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    Our gourmet carrot varieties can be ...

    Check out all our carrot varieties: Danvers Half Long

    Carrots May Be The First Vegetable You Ever Ate

    Carrots May Be The First Vegetable You Ever Ate

    Crunchy, sweet, yet kind of bitter at the same time, carrots are an enduring favorite vegetable among a large swath of the population: the average annual per capita consumption of fresh carrots in the U.S. over the past decade or so is 8.8 pounds. That’s a lot of carrots! And, we’re also guessing they might be one of the first vegetables—and, indeed, maybe even the first “solid” food—you were ever fed as a baby.

    Interesting Facts About Carrot Plants

    Carrots—Daucus carota subsp. sativus—are an annual vegetable and member of the Apiaceae or Umbelliferae family, which also includes parsnips. Less predictably, the family also includes parsley, dill, and fennel, to name a few.
    Carrots are a domesticated form of the wild carrot, Daucus carota, which originated in Europe and southwestern Asia about 5,000 years ago, also known as bishop’s lace or Queen Anne’s lace.
    We normally think of carrots being orange, but they can also be yellow, red, purple, and white. Baby carrots, by the way, are not a separate mini, variety of carrot. Rather, they are milled, sculpted versions of immature, misshapen or undersized carrots that otherwise would have been discarded due to their appearance.
    Many people are not aware that cooked carrots are more nutritious than raw carrots because the cooking process releases additional nutrients, such as beta carotene.
    And even though that famously-elusive cartoon character, Bugs Bunny, seemed to love carrots, the actor who played his voice, Mel Blanc, reported abhorred them.

    Guide to Growing Carrots From Seed




    Ideally full sun (minimum of 6 hours) but carrots can tolerate some shade.


    Keep carrots consistently moist. If they happen to dry out, don’t drench them with water to make up for it as that will cause their roots to split. As always, take care not to over-water when the seeds are first planted. Similar to most plants, early morning watering is best.


    Loose soil is preferable though this variety can tolerate heavier soil than most. Enrich with mature compost before planting. Soil temperatures should be at least 50 degrees F.


    60°F to 65°F


    Direct sow 3 to 5 weeks before the anticipated last spring frost. Plant again every 2-3 weeks after that for continuous harvest. In zone 8 and warmer, plant in fall or winter.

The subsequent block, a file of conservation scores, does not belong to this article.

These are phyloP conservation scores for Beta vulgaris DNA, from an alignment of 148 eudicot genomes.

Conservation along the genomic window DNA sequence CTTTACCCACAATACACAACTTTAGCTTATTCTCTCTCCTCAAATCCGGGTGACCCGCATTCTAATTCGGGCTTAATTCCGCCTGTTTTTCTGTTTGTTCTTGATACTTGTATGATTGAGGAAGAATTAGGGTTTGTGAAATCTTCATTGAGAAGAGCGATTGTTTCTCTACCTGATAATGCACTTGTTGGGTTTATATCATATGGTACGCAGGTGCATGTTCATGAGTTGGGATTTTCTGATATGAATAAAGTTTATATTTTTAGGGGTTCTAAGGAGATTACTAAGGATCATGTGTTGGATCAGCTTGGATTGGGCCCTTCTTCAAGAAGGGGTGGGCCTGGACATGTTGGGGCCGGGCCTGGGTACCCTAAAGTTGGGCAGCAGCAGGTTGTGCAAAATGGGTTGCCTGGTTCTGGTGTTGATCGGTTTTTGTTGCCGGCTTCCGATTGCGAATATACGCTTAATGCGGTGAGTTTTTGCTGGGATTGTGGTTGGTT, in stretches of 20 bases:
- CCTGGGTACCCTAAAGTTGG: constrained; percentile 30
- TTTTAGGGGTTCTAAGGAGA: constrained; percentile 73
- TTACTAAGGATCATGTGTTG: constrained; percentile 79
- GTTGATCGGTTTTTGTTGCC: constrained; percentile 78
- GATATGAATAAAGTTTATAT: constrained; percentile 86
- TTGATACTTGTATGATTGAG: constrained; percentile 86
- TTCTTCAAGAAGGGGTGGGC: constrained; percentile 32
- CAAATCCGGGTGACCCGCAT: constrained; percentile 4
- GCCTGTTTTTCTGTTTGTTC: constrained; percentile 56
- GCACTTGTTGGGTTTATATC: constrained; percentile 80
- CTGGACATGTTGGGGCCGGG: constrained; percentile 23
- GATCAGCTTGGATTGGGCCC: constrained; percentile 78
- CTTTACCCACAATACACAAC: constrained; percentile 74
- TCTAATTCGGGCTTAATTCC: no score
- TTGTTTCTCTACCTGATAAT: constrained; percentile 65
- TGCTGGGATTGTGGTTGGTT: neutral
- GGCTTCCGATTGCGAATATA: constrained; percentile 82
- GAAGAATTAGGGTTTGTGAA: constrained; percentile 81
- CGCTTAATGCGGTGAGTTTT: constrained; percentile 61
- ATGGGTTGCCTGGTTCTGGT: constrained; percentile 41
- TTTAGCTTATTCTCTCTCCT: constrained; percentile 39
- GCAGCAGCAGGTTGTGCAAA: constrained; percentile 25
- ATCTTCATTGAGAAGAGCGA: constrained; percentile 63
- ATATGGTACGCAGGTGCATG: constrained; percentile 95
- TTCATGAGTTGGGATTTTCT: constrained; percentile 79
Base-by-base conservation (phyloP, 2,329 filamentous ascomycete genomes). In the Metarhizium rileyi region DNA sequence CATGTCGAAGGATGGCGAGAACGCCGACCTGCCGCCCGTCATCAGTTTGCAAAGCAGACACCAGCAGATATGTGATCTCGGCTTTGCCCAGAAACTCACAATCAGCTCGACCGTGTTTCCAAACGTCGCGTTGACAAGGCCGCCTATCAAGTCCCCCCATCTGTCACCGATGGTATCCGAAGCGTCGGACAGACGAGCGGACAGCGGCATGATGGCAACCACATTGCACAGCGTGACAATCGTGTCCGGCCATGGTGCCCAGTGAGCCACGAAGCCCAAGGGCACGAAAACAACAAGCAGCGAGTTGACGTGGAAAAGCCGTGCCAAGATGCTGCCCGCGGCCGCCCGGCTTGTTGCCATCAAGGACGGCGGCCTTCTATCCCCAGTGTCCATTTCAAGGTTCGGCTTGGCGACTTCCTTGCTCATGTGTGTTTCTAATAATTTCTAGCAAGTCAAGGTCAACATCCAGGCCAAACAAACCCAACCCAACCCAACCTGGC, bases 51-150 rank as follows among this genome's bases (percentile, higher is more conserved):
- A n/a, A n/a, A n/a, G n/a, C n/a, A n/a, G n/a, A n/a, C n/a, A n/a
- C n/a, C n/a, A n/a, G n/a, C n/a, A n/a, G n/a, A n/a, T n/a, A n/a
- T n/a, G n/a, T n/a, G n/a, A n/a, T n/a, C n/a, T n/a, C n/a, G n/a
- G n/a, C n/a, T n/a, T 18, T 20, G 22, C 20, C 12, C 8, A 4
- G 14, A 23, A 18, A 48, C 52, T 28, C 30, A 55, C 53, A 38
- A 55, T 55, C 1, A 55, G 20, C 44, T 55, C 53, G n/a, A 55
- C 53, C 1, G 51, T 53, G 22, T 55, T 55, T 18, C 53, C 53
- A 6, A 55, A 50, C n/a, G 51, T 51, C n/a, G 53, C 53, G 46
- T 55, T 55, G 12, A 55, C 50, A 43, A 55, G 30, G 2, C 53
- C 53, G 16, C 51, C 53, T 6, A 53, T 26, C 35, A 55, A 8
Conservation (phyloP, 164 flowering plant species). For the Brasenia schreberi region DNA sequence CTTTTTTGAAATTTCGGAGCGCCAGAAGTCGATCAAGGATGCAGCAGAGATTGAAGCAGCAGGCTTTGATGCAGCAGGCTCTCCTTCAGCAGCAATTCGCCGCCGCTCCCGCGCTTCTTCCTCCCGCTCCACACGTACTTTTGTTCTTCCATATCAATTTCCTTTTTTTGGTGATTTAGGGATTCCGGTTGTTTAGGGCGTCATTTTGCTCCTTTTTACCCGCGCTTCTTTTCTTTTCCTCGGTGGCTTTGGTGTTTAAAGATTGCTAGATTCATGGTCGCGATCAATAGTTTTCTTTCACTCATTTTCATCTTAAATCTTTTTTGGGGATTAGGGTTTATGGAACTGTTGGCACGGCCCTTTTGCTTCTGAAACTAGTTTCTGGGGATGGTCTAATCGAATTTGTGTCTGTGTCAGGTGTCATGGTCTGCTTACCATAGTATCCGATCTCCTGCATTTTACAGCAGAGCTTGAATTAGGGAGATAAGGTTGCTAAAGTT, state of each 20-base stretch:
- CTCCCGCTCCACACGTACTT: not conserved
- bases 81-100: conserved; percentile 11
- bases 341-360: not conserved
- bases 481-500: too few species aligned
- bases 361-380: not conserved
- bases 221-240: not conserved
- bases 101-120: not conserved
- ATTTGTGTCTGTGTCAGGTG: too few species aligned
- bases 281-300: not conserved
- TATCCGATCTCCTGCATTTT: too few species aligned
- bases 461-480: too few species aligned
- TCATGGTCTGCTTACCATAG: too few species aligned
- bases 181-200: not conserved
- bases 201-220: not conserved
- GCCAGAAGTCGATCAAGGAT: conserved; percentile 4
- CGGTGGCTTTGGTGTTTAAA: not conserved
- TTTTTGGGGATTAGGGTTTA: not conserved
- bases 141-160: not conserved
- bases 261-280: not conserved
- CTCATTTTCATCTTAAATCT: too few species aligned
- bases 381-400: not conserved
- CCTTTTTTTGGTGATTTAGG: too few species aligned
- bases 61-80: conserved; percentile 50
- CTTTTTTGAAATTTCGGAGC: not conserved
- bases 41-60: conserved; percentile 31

Direct sow seeds outdoors 3-4” apart in rows. Space rows at least 12” apart.


    14-21 days. Ideal germination temperature: 55-75° F; will not germinate above 95° F.


    70 days


    Add organic fertilizer sparingly to the soil 30 days after germination. Choose a formulation with more potassium and phosphate than nitrogen, such as 0-10-10 or 5-15-15.


    Add mulch as seedlings develop to retain moisture and discourage weeds.


    While carrots are resistant to insect pests and diseases, they are favorites of deer, rabbits, woodchucks and gophers and must be protected.


    Weed regularly to eliminate any competition for water or nutrients.


    Beans, Radish, Lettuce, Tomatoes, Onions, Peas. Don’t plant with Anise, Dill or Parsley.


    Yes, at least 12” deep. A bigger container is better.

    Harvesting Carrots

    Harvesting CarrotsCarrots’ flavor improves as they grow. You can harvest them as soon as they’re big enough to eat, or you can wait until they all mature for a single harvest. Harvesting will be easier if you soak their garden bed with water before pulling them up. In northern climates, be sure to harvest them before the ground freezes. Otherwise, you could leave them in the ground all winter, harvesting them when the ground thaws as long as you cover them with at least a foot of mulch. Cutting the greens off after harvest will ensure they keep longer. Refrigerate in a plastic bag.

    Growing Carrots—Highlights

    • Carrots are a popular root vegetable that are easy to grow.
    • They’re relatively slow-growing but the seeds can be sown outside early in spring as they can tolerate cool temperatures.
    • Direct sow these seeds in the outdoor garden; carrots do not like to be transplanted.
    • The seed variety we sell—Danvers Half Long—is a popular heirloom seed originating in 1871. It is a reliable producer yielding large, firm, tasty orange carrots.
    • It will grow best in loose, well-worked soil, though the roots of this “blocky” variety can push through heavier soils than many other carrot varieties.
    • Like many vegetables you can grow in your garden, carrots are low in calories and high in fiber. They’re a great source of vitamins and beta carotene which promotes good eyesight as well as a healthy immune system. They are 88% water which makes them hydrating as well.

    Here at Bentley Seeds, we want to set you up for success. Our growing guides are designed to give you all the information you'll need to start growing carrots from seed, in an easy-to-digest format.

    We also encourage you to print out a copy as a handy reference in your garden.


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